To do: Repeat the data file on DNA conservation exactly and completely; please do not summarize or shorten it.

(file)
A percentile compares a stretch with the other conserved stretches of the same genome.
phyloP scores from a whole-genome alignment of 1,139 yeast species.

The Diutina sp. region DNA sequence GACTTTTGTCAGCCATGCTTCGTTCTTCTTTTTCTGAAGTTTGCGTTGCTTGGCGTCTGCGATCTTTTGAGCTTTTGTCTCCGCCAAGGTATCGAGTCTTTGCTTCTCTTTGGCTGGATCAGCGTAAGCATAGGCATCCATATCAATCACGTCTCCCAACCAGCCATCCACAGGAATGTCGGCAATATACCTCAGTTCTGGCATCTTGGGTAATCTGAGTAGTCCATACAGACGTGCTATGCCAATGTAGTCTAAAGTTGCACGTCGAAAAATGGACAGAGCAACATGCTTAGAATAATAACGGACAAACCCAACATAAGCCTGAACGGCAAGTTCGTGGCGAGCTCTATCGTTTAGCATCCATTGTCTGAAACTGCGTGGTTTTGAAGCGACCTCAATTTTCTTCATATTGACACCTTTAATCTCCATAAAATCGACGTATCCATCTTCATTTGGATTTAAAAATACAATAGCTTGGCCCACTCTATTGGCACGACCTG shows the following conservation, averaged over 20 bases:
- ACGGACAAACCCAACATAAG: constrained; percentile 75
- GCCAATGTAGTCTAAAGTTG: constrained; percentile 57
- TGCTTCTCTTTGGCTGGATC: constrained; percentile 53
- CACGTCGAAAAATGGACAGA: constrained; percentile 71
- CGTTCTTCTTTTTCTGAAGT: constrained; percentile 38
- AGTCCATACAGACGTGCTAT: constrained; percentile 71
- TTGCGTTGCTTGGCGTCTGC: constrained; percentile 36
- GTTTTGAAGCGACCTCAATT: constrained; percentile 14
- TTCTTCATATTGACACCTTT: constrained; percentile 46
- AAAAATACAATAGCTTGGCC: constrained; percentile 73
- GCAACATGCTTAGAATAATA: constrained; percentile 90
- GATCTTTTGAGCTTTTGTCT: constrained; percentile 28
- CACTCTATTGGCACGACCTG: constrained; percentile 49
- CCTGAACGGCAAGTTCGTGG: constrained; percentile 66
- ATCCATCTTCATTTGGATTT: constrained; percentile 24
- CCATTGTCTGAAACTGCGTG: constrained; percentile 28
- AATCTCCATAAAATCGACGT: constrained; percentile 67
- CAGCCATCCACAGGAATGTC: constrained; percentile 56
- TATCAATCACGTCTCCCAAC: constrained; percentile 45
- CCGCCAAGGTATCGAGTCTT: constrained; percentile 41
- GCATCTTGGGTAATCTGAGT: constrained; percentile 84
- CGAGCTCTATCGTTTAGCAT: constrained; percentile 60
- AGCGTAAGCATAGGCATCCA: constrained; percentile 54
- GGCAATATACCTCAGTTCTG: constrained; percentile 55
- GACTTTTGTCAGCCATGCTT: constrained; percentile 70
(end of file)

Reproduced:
A percentile compares a stretch with the other conserved stretches of the same genome.
phyloP scores from a whole-genome alignment of 1,139 yeast species.

The Diutina sp. region DNA sequence GACTTTTGTCAGCCATGCTTCGTTCTTCTTTTTCTGAAGTTTGCGTTGCTTGGCGTCTGCGATCTTTTGAGCTTTTGTCTCCGCCAAGGTATCGAGTCTTTGCTTCTCTTTGGCTGGATCAGCGTAAGCATAGGCATCCATATCAATCACGTCTCCCAACCAGCCATCCACAGGAATGTCGGCAATATACCTCAGTTCTGGCATCTTGGGTAATCTGAGTAGTCCATACAGACGTGCTATGCCAATGTAGTCTAAAGTTGCACGTCGAAAAATGGACAGAGCAACATGCTTAGAATAATAACGGACAAACCCAACATAAGCCTGAACGGCAAGTTCGTGGCGAGCTCTATCGTTTAGCATCCATTGTCTGAAACTGCGTGGTTTTGAAGCGACCTCAATTTTCTTCATATTGACACCTTTAATCTCCATAAAATCGACGTATCCATCTTCATTTGGATTTAAAAATACAATAGCTTGGCCCACTCTATTGGCACGACCTG shows the following conservation, averaged over 20 bases:
- ACGGACAAACCCAACATAAG: constrained; percentile 75
- GCCAATGTAGTCTAAAGTTG: constrained; percentile 57
- TGCTTCTCTTTGGCTGGATC: constrained; percentile 53
- CACGTCGAAAAATGGACAGA: constrained; percentile 71
- CGTTCTTCTTTTTCTGAAGT: constrained; percentile 38
- AGTCCATACAGACGTGCTAT: constrained; percentile 71
- TTGCGTTGCTTGGCGTCTGC: constrained; percentile 36
- GTTTTGAAGCGACCTCAATT: constrained; percentile 14
- TTCTTCATATTGACACCTTT: constrained; percentile 46
- AAAAATACAATAGCTTGGCC: constrained; percentile 73
- GCAACATGCTTAGAATAATA: constrained; percentile 90
- GATCTTTTGAGCTTTTGTCT: constrained; percentile 28
- CACTCTATTGGCACGACCTG: constrained; percentile 49
- CCTGAACGGCAAGTTCGTGG: constrained; percentile 66
- ATCCATCTTCATTTGGATTT: constrained; percentile 24
- CCATTGTCTGAAACTGCGTG: constrained; percentile 28
- AATCTCCATAAAATCGACGT: constrained; percentile 67
- CAGCCATCCACAGGAATGTC: constrained; percentile 56
- TATCAATCACGTCTCCCAAC: constrained; percentile 45
- CCGCCAAGGTATCGAGTCTT: constrained; percentile 41
- GCATCTTGGGTAATCTGAGT: constrained; percentile 84
- CGAGCTCTATCGTTTAGCAT: constrained; percentile 60
- AGCGTAAGCATAGGCATCCA: constrained; percentile 54
- GGCAATATACCTCAGTTCTG: constrained; percentile 55
- GACTTTTGTCAGCCATGCTT: constrained; percentile 70